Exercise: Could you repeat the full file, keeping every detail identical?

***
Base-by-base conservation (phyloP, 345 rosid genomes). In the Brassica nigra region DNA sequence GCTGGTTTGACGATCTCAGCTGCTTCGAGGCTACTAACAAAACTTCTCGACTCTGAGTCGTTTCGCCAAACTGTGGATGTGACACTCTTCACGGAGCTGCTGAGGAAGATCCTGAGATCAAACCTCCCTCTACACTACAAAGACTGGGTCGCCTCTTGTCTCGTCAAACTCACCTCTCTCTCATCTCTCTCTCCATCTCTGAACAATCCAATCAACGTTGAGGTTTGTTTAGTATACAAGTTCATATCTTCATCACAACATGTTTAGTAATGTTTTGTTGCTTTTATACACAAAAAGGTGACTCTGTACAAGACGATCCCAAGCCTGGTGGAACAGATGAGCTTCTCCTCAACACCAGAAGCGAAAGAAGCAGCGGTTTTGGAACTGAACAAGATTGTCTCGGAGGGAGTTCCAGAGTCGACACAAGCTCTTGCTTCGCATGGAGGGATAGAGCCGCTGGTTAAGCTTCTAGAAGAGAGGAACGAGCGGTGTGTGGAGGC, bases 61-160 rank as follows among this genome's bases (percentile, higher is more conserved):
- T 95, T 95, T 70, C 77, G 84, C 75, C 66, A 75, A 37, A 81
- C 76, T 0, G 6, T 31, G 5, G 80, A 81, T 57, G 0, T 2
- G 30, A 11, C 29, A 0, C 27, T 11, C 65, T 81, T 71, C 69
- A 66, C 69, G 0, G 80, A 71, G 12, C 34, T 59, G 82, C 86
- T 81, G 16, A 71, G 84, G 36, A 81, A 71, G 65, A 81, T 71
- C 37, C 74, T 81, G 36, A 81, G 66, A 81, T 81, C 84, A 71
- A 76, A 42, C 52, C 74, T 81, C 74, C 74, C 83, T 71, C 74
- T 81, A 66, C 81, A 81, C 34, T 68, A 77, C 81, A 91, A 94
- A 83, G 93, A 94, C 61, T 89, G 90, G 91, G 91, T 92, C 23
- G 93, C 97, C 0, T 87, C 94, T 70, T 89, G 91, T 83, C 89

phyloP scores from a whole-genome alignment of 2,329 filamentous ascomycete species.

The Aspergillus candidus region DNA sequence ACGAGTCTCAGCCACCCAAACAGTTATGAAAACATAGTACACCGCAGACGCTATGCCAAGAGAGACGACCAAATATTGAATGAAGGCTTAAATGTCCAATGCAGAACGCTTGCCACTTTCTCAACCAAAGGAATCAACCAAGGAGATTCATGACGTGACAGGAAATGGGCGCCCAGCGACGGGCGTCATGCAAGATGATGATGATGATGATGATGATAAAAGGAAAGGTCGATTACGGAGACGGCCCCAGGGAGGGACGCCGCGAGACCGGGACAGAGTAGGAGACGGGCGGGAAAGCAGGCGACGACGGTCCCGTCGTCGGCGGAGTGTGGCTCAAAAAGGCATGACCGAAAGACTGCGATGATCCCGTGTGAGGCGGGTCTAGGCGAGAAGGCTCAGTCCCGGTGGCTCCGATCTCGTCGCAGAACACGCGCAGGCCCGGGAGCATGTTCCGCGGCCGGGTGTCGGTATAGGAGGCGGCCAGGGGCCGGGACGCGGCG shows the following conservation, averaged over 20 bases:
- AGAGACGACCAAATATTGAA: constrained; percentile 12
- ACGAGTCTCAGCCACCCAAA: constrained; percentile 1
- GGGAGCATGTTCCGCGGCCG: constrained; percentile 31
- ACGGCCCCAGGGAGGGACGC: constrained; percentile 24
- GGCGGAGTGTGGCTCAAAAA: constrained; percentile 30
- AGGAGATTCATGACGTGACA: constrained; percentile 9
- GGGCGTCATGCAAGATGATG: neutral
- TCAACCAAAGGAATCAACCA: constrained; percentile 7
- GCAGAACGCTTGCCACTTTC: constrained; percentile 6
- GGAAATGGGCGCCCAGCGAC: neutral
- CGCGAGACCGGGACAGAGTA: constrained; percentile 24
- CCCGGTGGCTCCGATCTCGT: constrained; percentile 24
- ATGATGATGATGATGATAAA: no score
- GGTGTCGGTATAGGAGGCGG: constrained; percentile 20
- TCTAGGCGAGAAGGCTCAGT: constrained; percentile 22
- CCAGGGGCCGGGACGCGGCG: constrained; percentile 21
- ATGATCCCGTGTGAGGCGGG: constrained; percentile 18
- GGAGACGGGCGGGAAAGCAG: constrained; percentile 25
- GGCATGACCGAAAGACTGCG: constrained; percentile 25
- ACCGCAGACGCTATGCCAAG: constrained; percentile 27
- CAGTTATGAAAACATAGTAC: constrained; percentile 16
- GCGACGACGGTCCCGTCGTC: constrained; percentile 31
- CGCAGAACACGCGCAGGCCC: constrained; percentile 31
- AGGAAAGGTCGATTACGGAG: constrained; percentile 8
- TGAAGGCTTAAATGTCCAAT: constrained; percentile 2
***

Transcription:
Base-by-base conservation (phyloP, 345 rosid genomes). In the Brassica nigra region DNA sequence GCTGGTTTGACGATCTCAGCTGCTTCGAGGCTACTAACAAAACTTCTCGACTCTGAGTCGTTTCGCCAAACTGTGGATGTGACACTCTTCACGGAGCTGCTGAGGAAGATCCTGAGATCAAACCTCCCTCTACACTACAAAGACTGGGTCGCCTCTTGTCTCGTCAAACTCACCTCTCTCTCATCTCTCTCTCCATCTCTGAACAATCCAATCAACGTTGAGGTTTGTTTAGTATACAAGTTCATATCTTCATCACAACATGTTTAGTAATGTTTTGTTGCTTTTATACACAAAAAGGTGACTCTGTACAAGACGATCCCAAGCCTGGTGGAACAGATGAGCTTCTCCTCAACACCAGAAGCGAAAGAAGCAGCGGTTTTGGAACTGAACAAGATTGTCTCGGAGGGAGTTCCAGAGTCGACACAAGCTCTTGCTTCGCATGGAGGGATAGAGCCGCTGGTTAAGCTTCTAGAAGAGAGGAACGAGCGGTGTGTGGAGGC, bases 61-160 rank as follows among this genome's bases (percentile, higher is more conserved):
- T 95, T 95, T 70, C 77, G 84, C 75, C 66, A 75, A 37, A 81
- C 76, T 0, G 6, T 31, G 5, G 80, A 81, T 57, G 0, T 2
- G 30, A 11, C 29, A 0, C 27, T 11, C 65, T 81, T 71, C 69
- A 66, C 69, G 0, G 80, A 71, G 12, C 34, T 59, G 82, C 86
- T 81, G 16, A 71, G 84, G 36, A 81, A 71, G 65, A 81, T 71
- C 37, C 74, T 81, G 36, A 81, G 66, A 81, T 81, C 84, A 71
- A 76, A 42, C 52, C 74, T 81, C 74, C 74, C 83, T 71, C 74
- T 81, A 66, C 81, A 81, C 34, T 68, A 77, C 81, A 91, A 94
- A 83, G 93, A 94, C 61, T 89, G 90, G 91, G 91, T 92, C 23
- G 93, C 97, C 0, T 87, C 94, T 70, T 89, G 91, T 83, C 89

phyloP scores from a whole-genome alignment of 2,329 filamentous ascomycete species.

The Aspergillus candidus region DNA sequence ACGAGTCTCAGCCACCCAAACAGTTATGAAAACATAGTACACCGCAGACGCTATGCCAAGAGAGACGACCAAATATTGAATGAAGGCTTAAATGTCCAATGCAGAACGCTTGCCACTTTCTCAACCAAAGGAATCAACCAAGGAGATTCATGACGTGACAGGAAATGGGCGCCCAGCGACGGGCGTCATGCAAGATGATGATGATGATGATGATGATAAAAGGAAAGGTCGATTACGGAGACGGCCCCAGGGAGGGACGCCGCGAGACCGGGACAGAGTAGGAGACGGGCGGGAAAGCAGGCGACGACGGTCCCGTCGTCGGCGGAGTGTGGCTCAAAAAGGCATGACCGAAAGACTGCGATGATCCCGTGTGAGGCGGGTCTAGGCGAGAAGGCTCAGTCCCGGTGGCTCCGATCTCGTCGCAGAACACGCGCAGGCCCGGGAGCATGTTCCGCGGCCGGGTGTCGGTATAGGAGGCGGCCAGGGGCCGGGACGCGGCG shows the following conservation, averaged over 20 bases:
- AGAGACGACCAAATATTGAA: constrained; percentile 12
- ACGAGTCTCAGCCACCCAAA: constrained; percentile 1
- GGGAGCATGTTCCGCGGCCG: constrained; percentile 31
- ACGGCCCCAGGGAGGGACGC: constrained; percentile 24
- GGCGGAGTGTGGCTCAAAAA: constrained; percentile 30
- AGGAGATTCATGACGTGACA: constrained; percentile 9
- GGGCGTCATGCAAGATGATG: neutral
- TCAACCAAAGGAATCAACCA: constrained; percentile 7
- GCAGAACGCTTGCCACTTTC: constrained; percentile 6
- GGAAATGGGCGCCCAGCGAC: neutral
- CGCGAGACCGGGACAGAGTA: constrained; percentile 24
- CCCGGTGGCTCCGATCTCGT: constrained; percentile 24
- ATGATGATGATGATGATAAA: no score
- GGTGTCGGTATAGGAGGCGG: constrained; percentile 20
- TCTAGGCGAGAAGGCTCAGT: constrained; percentile 22
- CCAGGGGCCGGGACGCGGCG: constrained; percentile 21
- ATGATCCCGTGTGAGGCGGG: constrained; percentile 18
- GGAGACGGGCGGGAAAGCAG: constrained; percentile 25
- GGCATGACCGAAAGACTGCG: constrained; percentile 25
- ACCGCAGACGCTATGCCAAG: constrained; percentile 27
- CAGTTATGAAAACATAGTAC: constrained; percentile 16
- GCGACGACGGTCCCGTCGTC: constrained; percentile 31
- CGCAGAACACGCGCAGGCCC: constrained; percentile 31
- AGGAAAGGTCGATTACGGAG: constrained; percentile 8
- TGAAGGCTTAAATGTCCAAT: constrained; percentile 2